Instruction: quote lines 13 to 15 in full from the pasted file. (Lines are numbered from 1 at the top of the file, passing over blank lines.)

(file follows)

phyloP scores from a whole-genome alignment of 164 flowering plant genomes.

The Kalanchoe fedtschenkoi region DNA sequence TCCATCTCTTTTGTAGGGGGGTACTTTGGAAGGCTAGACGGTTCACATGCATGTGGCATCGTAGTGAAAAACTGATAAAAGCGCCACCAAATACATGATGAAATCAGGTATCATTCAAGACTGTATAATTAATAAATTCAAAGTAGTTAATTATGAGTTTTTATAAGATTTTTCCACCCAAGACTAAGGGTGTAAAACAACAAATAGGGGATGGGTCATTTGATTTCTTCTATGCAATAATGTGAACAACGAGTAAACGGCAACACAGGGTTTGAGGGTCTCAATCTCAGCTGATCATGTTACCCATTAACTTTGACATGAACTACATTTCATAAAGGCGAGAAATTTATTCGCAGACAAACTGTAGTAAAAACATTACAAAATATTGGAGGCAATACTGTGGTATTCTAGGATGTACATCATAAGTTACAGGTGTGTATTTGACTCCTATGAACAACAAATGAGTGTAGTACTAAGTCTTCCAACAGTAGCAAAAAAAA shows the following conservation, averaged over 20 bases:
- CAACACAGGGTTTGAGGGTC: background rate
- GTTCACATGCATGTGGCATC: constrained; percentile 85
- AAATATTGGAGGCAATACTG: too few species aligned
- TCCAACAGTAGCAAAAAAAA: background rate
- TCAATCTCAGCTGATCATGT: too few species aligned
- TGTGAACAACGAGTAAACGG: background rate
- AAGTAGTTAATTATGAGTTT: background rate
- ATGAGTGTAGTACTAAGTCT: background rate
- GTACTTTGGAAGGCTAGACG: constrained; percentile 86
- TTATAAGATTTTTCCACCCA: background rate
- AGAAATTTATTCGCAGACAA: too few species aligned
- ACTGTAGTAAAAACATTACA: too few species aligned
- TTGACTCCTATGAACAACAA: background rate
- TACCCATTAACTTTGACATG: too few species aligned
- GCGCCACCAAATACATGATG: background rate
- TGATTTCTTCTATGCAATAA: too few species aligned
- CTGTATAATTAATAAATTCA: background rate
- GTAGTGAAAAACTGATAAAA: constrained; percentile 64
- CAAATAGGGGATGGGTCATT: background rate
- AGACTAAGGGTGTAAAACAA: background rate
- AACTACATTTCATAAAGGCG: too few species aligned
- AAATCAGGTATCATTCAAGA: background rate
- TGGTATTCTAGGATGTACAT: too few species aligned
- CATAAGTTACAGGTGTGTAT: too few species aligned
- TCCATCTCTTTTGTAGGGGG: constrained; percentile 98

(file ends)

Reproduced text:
- AGAAATTTATTCGCAGACAA: too few species aligned
- ACTGTAGTAAAAACATTACA: too few species aligned
- TTGACTCCTATGAACAACAA: background rate